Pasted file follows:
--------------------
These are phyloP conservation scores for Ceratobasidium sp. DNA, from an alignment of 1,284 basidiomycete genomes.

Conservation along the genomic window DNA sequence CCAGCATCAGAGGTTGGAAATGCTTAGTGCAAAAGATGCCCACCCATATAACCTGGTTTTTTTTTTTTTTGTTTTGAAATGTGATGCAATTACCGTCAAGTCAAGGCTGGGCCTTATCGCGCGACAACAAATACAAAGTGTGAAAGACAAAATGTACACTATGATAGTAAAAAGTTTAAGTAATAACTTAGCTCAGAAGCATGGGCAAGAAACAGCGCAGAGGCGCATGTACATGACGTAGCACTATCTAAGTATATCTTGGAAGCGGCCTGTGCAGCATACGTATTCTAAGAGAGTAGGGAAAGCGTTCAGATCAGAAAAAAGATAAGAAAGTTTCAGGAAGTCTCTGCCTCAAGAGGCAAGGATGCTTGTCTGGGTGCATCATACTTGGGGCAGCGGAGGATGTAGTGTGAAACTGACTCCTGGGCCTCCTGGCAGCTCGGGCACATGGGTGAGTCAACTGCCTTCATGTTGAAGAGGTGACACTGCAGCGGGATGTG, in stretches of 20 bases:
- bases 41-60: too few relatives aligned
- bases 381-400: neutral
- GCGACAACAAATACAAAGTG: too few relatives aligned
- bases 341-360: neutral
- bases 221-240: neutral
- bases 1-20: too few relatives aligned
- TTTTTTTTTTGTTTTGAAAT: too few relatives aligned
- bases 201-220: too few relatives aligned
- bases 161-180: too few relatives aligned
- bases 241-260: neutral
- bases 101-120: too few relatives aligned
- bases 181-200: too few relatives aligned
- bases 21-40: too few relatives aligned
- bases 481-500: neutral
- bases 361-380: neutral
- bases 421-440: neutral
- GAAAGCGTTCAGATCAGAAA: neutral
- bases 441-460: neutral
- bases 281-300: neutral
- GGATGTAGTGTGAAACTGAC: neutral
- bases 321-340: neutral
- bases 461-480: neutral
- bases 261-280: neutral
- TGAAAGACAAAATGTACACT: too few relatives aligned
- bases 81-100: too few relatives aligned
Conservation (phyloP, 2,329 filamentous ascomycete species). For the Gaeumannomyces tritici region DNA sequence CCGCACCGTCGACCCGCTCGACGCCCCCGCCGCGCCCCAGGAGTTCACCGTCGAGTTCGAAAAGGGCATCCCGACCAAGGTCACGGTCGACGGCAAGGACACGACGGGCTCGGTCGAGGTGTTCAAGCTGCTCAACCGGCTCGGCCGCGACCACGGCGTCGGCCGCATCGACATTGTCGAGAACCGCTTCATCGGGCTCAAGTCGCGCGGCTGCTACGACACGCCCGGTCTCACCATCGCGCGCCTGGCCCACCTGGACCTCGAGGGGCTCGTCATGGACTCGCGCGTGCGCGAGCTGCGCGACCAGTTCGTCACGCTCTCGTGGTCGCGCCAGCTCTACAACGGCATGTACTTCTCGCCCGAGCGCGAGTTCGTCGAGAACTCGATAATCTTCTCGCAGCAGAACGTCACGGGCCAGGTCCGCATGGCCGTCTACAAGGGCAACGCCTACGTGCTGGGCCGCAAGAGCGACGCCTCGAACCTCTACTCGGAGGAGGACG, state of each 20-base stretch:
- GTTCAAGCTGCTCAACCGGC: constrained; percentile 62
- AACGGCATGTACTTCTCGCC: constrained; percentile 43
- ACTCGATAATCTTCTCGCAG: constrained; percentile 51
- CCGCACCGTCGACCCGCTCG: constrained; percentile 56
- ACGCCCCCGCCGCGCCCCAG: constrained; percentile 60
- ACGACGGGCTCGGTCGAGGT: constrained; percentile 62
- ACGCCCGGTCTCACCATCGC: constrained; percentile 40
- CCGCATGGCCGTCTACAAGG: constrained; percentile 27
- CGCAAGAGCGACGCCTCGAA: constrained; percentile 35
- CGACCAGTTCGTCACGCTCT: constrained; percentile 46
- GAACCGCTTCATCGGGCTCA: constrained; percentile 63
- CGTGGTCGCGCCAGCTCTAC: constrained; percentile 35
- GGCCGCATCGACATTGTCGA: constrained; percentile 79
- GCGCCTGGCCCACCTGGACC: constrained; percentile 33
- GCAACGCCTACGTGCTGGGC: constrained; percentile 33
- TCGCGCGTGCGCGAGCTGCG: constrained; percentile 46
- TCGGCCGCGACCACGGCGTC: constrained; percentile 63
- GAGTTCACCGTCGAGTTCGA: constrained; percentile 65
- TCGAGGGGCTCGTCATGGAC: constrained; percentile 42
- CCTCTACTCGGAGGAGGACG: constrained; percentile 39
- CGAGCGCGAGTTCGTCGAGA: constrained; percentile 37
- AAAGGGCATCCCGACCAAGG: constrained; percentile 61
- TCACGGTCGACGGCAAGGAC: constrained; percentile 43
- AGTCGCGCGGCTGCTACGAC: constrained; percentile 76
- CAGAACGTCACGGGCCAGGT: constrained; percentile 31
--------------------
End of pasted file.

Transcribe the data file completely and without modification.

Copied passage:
These are phyloP conservation scores for Ceratobasidium sp. DNA, from an alignment of 1,284 basidiomycete genomes.

Conservation along the genomic window DNA sequence CCAGCATCAGAGGTTGGAAATGCTTAGTGCAAAAGATGCCCACCCATATAACCTGGTTTTTTTTTTTTTTGTTTTGAAATGTGATGCAATTACCGTCAAGTCAAGGCTGGGCCTTATCGCGCGACAACAAATACAAAGTGTGAAAGACAAAATGTACACTATGATAGTAAAAAGTTTAAGTAATAACTTAGCTCAGAAGCATGGGCAAGAAACAGCGCAGAGGCGCATGTACATGACGTAGCACTATCTAAGTATATCTTGGAAGCGGCCTGTGCAGCATACGTATTCTAAGAGAGTAGGGAAAGCGTTCAGATCAGAAAAAAGATAAGAAAGTTTCAGGAAGTCTCTGCCTCAAGAGGCAAGGATGCTTGTCTGGGTGCATCATACTTGGGGCAGCGGAGGATGTAGTGTGAAACTGACTCCTGGGCCTCCTGGCAGCTCGGGCACATGGGTGAGTCAACTGCCTTCATGTTGAAGAGGTGACACTGCAGCGGGATGTG, in stretches of 20 bases:
- bases 41-60: too few relatives aligned
- bases 381-400: neutral
- GCGACAACAAATACAAAGTG: too few relatives aligned
- bases 341-360: neutral
- bases 221-240: neutral
- bases 1-20: too few relatives aligned
- TTTTTTTTTTGTTTTGAAAT: too few relatives aligned
- bases 201-220: too few relatives aligned
- bases 161-180: too few relatives aligned
- bases 241-260: neutral
- bases 101-120: too few relatives aligned
- bases 181-200: too few relatives aligned
- bases 21-40: too few relatives aligned
- bases 481-500: neutral
- bases 361-380: neutral
- bases 421-440: neutral
- GAAAGCGTTCAGATCAGAAA: neutral
- bases 441-460: neutral
- bases 281-300: neutral
- GGATGTAGTGTGAAACTGAC: neutral
- bases 321-340: neutral
- bases 461-480: neutral
- bases 261-280: neutral
- TGAAAGACAAAATGTACACT: too few relatives aligned
- bases 81-100: too few relatives aligned
Conservation (phyloP, 2,329 filamentous ascomycete species). For the Gaeumannomyces tritici region DNA sequence CCGCACCGTCGACCCGCTCGACGCCCCCGCCGCGCCCCAGGAGTTCACCGTCGAGTTCGAAAAGGGCATCCCGACCAAGGTCACGGTCGACGGCAAGGACACGACGGGCTCGGTCGAGGTGTTCAAGCTGCTCAACCGGCTCGGCCGCGACCACGGCGTCGGCCGCATCGACATTGTCGAGAACCGCTTCATCGGGCTCAAGTCGCGCGGCTGCTACGACACGCCCGGTCTCACCATCGCGCGCCTGGCCCACCTGGACCTCGAGGGGCTCGTCATGGACTCGCGCGTGCGCGAGCTGCGCGACCAGTTCGTCACGCTCTCGTGGTCGCGCCAGCTCTACAACGGCATGTACTTCTCGCCCGAGCGCGAGTTCGTCGAGAACTCGATAATCTTCTCGCAGCAGAACGTCACGGGCCAGGTCCGCATGGCCGTCTACAAGGGCAACGCCTACGTGCTGGGCCGCAAGAGCGACGCCTCGAACCTCTACTCGGAGGAGGACG, state of each 20-base stretch:
- GTTCAAGCTGCTCAACCGGC: constrained; percentile 62
- AACGGCATGTACTTCTCGCC: constrained; percentile 43
- ACTCGATAATCTTCTCGCAG: constrained; percentile 51
- CCGCACCGTCGACCCGCTCG: constrained; percentile 56
- ACGCCCCCGCCGCGCCCCAG: constrained; percentile 60
- ACGACGGGCTCGGTCGAGGT: constrained; percentile 62
- ACGCCCGGTCTCACCATCGC: constrained; percentile 40
- CCGCATGGCCGTCTACAAGG: constrained; percentile 27
- CGCAAGAGCGACGCCTCGAA: constrained; percentile 35
- CGACCAGTTCGTCACGCTCT: constrained; percentile 46
- GAACCGCTTCATCGGGCTCA: constrained; percentile 63
- CGTGGTCGCGCCAGCTCTAC: constrained; percentile 35
- GGCCGCATCGACATTGTCGA: constrained; percentile 79
- GCGCCTGGCCCACCTGGACC: constrained; percentile 33
- GCAACGCCTACGTGCTGGGC: constrained; percentile 33
- TCGCGCGTGCGCGAGCTGCG: constrained; percentile 46
- TCGGCCGCGACCACGGCGTC: constrained; percentile 63
- GAGTTCACCGTCGAGTTCGA: constrained; percentile 65
- TCGAGGGGCTCGTCATGGAC: constrained; percentile 42
- CCTCTACTCGGAGGAGGACG: constrained; percentile 39
- CGAGCGCGAGTTCGTCGAGA: constrained; percentile 37
- AAAGGGCATCCCGACCAAGG: constrained; percentile 61
- TCACGGTCGACGGCAAGGAC: constrained; percentile 43
- AGTCGCGCGGCTGCTACGAC: constrained; percentile 76
- CAGAACGTCACGGGCCAGGT: constrained; percentile 31